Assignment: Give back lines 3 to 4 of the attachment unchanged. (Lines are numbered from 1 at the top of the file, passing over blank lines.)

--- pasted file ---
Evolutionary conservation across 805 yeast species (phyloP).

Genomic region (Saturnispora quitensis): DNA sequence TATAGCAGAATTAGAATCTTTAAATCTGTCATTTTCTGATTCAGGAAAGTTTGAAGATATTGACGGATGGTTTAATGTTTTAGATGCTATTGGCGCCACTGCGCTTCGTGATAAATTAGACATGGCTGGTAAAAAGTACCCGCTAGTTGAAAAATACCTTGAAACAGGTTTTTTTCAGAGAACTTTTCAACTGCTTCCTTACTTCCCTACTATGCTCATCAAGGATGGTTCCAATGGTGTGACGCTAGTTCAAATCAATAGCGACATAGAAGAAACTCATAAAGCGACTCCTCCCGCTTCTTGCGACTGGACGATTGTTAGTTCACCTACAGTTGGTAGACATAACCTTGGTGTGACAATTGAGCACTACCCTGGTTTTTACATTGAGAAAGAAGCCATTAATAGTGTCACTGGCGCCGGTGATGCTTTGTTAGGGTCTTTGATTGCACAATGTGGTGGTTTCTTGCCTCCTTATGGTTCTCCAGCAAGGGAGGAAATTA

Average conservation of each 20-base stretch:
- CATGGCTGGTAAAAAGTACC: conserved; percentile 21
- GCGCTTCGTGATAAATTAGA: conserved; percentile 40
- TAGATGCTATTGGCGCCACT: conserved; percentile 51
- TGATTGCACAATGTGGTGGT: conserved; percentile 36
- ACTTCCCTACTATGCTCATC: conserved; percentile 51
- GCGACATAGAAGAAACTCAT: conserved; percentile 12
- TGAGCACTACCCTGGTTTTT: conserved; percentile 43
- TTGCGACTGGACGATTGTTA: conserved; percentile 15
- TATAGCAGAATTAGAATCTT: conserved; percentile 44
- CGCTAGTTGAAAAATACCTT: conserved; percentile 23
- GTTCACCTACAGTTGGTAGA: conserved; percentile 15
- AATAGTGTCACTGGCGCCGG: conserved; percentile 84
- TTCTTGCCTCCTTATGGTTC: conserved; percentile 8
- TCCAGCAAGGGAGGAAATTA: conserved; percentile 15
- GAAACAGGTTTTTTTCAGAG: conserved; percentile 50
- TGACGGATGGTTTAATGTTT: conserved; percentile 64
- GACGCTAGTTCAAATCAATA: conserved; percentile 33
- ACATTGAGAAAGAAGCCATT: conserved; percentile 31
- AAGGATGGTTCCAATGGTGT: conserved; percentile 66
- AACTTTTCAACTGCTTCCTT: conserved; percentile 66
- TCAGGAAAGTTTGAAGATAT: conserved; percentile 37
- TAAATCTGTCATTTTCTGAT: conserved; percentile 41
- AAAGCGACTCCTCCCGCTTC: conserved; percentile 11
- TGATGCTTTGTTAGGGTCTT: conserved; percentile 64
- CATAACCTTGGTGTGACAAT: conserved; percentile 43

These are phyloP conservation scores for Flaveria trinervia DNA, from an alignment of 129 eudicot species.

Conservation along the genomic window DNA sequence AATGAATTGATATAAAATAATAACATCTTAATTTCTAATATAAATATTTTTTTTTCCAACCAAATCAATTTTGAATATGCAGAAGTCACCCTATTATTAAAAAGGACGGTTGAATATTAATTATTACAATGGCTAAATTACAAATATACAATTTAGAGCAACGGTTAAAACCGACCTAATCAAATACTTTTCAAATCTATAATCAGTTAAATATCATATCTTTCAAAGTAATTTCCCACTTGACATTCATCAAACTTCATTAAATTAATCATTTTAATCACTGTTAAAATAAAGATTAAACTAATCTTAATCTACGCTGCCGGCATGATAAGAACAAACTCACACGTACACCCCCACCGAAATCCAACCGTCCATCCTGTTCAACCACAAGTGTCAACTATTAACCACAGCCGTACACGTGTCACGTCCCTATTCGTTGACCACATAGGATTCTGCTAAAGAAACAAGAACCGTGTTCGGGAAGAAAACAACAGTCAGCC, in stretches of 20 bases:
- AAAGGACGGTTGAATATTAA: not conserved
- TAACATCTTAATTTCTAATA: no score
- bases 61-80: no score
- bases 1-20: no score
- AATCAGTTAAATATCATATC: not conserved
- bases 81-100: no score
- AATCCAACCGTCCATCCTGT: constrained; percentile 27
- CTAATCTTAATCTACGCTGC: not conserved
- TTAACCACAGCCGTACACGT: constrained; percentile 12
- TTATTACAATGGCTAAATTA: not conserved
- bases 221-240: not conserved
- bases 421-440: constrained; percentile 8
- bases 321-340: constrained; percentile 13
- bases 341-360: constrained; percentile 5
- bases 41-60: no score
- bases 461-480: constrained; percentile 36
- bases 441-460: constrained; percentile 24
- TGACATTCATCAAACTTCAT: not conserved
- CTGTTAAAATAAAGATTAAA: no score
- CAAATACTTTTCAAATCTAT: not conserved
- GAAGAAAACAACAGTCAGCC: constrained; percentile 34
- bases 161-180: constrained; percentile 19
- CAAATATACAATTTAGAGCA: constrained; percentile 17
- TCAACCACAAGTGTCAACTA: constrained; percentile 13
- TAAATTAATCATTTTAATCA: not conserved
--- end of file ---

Average conservation of each 20-base stretch:
- CATGGCTGGTAAAAAGTACC: conserved; percentile 21